Can you Mod an SG-1000 and Colecovision like an NES for RGB?

Started by panzeroceania, February 15, 2011, 04:50:14 PM

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panzeroceania

What I mean is, the only mods I see for the SG-1000 or Colecovision are not for RGB. I am assuming this is because the usual ICs in them don't support RGB. I was wondering if anyone has tried to swap out the ICs with one's from other systems like the SC-3000, Coleco Adam, MSX etc. like you can switch the IC from a PlayChoice into an NES or Famicom.

If so could are there any tutorials out there? Is this possible?

Midori

SG-1000 and Colecovision uses a TMS 9918 for video, you should be able to swap this for a TMS-9928 instead(not sure actually if Colecovision already uses a 9928). Although 9928 does not output RGB, but you can build a circut to convert the YUV colours to RGB for the 9928 and then you get RGB.

You might also be able to use a V9938 or V9948 instead, they have real RGB outputs but require a large operation and I'm not sure if you can actually do it, even if they are software compatible.


skforty

One caveat though;

Its been said that most of these french versions of these consoles that are exclusive in outputting RGB (like the linked secam COLECO) are actually X-to-RGB hacks, and not TRUE RGB.

http://www.assemblergames.com/forums/showthread.php?t=28318

"The French were lucky mainly due to the French government deciding to have a completely different TV standard to the rest of the world, PAL improves on NTSC and it is not that difficult to change a composite signal into either PAL or NTSC, SECAM on the other hand requires a little more hardware.

A lot of the RGB mods were Composite or similar to RGB which was simpler to do then trying to output a SECAM signal, so the RGB offered isn't 100% crystal clear. The french Atari 2600 did output SECAM and offered a total of 8 colours where as PAL offer 96 and NTSC 128... "



That said, who cares.  Its gotta look better than composite and probably VERY good and much easier than the alternatives...


NFG

I was looking at getting one of these French NES systems a long time ago, but when I found out it was a regular old NES with a composite->RGB converter inside I lost interest.  The only thing you'll save in this configuration is a little bit of quality normally lost on the cabling to the TV. 

Midori

Shouldn't a modern TV actually handle the composite to RGB conversion even better than the Sony chip from the 80s(In the NES case)? Logic says yes but I have nothing that says that it can be wrong too.

panzeroceania

February 17, 2011, 03:55:19 PM #6 Last Edit: February 17, 2011, 04:01:00 PM by panzeroceania
Yes I also read about the French Colecovision but figured it must be a stock Colecovision with RGB converter. I completely forgot about the Adam though. That's probably the route I'll take if it does indeed output true RGB.

I have another question for you guys. Has anyone considered making a unified list of what the internal ICs of all consoles output from the bare board? for example, some consoles output RGB, while some, like the NES, just output composite, While others, like the early atari consoles output Chroma and Luma.

a list with pics of the ICs with labels would be amazing, I know there are some out there like the atari 2600 mod page on the wiki, but it'd be cool if there was one uniform place that showed them all.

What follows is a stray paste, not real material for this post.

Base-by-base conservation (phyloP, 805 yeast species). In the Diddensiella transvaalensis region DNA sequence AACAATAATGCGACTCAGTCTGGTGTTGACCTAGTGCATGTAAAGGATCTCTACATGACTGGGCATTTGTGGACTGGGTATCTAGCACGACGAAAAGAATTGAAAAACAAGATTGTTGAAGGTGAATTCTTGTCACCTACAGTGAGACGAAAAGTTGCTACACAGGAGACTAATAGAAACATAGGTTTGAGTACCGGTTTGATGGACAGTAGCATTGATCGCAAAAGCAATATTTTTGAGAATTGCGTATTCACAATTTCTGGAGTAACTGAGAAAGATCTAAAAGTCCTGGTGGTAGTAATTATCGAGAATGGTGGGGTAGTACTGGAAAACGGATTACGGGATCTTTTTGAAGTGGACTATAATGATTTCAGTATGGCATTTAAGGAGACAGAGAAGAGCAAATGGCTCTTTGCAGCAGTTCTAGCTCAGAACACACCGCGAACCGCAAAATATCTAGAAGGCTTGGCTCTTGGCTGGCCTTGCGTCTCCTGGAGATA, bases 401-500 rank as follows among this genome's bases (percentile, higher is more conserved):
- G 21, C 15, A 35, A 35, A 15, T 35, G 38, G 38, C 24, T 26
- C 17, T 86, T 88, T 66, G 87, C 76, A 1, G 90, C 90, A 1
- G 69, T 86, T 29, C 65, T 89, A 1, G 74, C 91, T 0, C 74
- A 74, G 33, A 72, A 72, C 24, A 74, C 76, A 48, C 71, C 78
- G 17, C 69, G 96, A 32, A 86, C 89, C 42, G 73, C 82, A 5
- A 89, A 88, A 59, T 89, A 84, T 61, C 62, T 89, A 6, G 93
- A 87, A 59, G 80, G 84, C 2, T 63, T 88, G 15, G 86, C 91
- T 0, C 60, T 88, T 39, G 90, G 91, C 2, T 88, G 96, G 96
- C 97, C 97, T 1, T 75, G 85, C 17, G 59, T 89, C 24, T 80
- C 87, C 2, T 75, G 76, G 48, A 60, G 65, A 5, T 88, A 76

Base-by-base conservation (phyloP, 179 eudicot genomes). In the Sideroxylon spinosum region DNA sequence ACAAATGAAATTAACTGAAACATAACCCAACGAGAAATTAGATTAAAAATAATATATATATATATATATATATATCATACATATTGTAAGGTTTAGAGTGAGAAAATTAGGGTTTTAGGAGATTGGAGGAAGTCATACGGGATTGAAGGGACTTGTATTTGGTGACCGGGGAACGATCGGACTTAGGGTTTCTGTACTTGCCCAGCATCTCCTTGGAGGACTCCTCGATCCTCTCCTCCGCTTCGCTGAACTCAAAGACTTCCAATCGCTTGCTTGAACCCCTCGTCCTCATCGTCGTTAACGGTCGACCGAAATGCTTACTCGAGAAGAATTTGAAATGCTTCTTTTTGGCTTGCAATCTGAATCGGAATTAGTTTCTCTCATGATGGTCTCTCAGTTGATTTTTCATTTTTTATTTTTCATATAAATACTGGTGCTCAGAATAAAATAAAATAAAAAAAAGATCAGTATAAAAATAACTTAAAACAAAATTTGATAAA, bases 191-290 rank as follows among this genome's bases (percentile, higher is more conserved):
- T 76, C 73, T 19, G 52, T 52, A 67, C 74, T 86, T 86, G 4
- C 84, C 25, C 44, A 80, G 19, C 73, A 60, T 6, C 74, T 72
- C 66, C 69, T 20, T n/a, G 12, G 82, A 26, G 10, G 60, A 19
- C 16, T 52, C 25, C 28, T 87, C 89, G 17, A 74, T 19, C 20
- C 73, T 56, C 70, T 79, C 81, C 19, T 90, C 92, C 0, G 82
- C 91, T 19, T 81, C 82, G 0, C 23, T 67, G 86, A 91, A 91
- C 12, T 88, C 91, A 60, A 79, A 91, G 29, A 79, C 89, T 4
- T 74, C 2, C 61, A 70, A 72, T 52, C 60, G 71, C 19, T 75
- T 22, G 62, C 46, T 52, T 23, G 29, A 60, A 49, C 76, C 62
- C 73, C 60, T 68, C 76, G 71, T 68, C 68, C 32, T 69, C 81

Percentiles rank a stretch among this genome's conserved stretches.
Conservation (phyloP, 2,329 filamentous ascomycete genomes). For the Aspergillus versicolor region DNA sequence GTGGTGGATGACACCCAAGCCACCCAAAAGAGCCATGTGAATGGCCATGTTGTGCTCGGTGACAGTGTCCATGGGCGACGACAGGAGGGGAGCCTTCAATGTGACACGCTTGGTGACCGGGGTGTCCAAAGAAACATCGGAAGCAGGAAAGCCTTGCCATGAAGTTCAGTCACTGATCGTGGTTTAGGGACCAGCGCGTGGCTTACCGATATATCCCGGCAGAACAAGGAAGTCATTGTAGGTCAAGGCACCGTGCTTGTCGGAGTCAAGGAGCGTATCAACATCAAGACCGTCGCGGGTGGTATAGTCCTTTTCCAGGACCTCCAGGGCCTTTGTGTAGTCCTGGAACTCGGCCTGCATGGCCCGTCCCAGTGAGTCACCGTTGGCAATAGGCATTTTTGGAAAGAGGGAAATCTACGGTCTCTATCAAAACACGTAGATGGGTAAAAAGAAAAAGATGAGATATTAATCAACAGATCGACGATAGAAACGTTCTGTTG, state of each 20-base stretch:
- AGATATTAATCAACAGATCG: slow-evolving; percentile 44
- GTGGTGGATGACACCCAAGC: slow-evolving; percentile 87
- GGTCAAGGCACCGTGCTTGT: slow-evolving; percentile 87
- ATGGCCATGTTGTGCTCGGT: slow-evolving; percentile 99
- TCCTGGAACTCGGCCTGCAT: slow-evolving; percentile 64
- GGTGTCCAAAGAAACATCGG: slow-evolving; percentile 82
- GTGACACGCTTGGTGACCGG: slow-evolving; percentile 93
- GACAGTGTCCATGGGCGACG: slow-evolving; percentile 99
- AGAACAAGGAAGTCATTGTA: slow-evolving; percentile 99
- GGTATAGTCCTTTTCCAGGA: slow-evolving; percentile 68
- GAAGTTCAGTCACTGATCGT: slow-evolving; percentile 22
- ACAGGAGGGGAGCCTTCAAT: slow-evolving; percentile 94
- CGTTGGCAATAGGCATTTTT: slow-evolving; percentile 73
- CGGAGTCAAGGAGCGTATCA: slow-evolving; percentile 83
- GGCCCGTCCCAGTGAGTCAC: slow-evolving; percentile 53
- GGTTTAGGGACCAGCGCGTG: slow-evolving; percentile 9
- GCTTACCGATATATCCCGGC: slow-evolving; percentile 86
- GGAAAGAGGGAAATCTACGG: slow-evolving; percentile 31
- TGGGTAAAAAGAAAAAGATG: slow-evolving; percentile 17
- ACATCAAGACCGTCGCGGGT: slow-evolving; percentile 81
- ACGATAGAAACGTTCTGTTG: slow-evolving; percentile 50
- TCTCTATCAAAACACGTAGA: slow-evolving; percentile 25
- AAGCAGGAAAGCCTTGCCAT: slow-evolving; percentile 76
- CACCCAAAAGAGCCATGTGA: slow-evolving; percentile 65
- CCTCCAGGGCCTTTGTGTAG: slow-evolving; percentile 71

Example from the wiki:



panzeroceania

February 17, 2011, 05:26:32 PM #8 Last Edit: February 17, 2011, 06:40:10 PM by panzeroceania
I'm sorry lawrence, you must think I have several mental deficiencies by now.

thank you. thank you very much.

EDIT:

what is this VGA cable tapping? it can't be RGB. Is is just YPbPr?

http://www.goldenshop.com.hk/AI-trad/gc/vgacable.htm

NFG

Well, as you can see from the GameCube digital pinout spits out digital component.  There's a chip in the component cable that converts it to either analogue component, or RGB. 

panzeroceania

Good to hear, I guess I'll pick one up then if it's truly digital to analog RGB source and not digital > YPbPr > RGB

bigsanta

Quote from: Midori on February 16, 2011, 04:12:58 AM
SG-1000 and Colecovision uses a TMS 9918 for video, you should be able to swap this for a TMS-9928 instead(not sure actually if Colecovision already uses a 9928). Although 9928 does not output RGB, but you can build a circut to convert the YUV colours to RGB for the 9928 and then you get RGB.

I'm definitely trying this out !

ApolloBoy

Quote from: bigsanta on February 23, 2011, 06:04:44 AM
Quote from: Midori on February 16, 2011, 04:12:58 AM
SG-1000 and Colecovision uses a TMS 9918 for video, you should be able to swap this for a TMS-9928 instead(not sure actually if Colecovision already uses a 9928). Although 9928 does not output RGB, but you can build a circut to convert the YUV colours to RGB for the 9928 and then you get RGB.

I'm definitely trying this out !
I figured I'd necro this as I'm in the middle of doing this with my SG-1000 II right now. If you're going to swap out the 9918 with a 9928, you actually have to build a circuit for the system clock. The 9918 outputs the 3.58 MHz signal required for the Z80 and SN76489, and unfortunately the 9928 doesn't, so if you just do a straight swap the system won't boot. Thankfully both the SG-1000 II and original SG-1000 have spots on the board for the system clock circuit so you just need to add a 3.58 MHz crystal, 74HC04 inverter (and it needs to be the HC version) and a few resistors and caps. I'd like to give thanks to TmEE on SMS Power for helping me figure this out!

Also, the ColecoVision already has the 9928 so no need to do a swap. If you're not interested in component you can swap it with the 9918 and get composite video.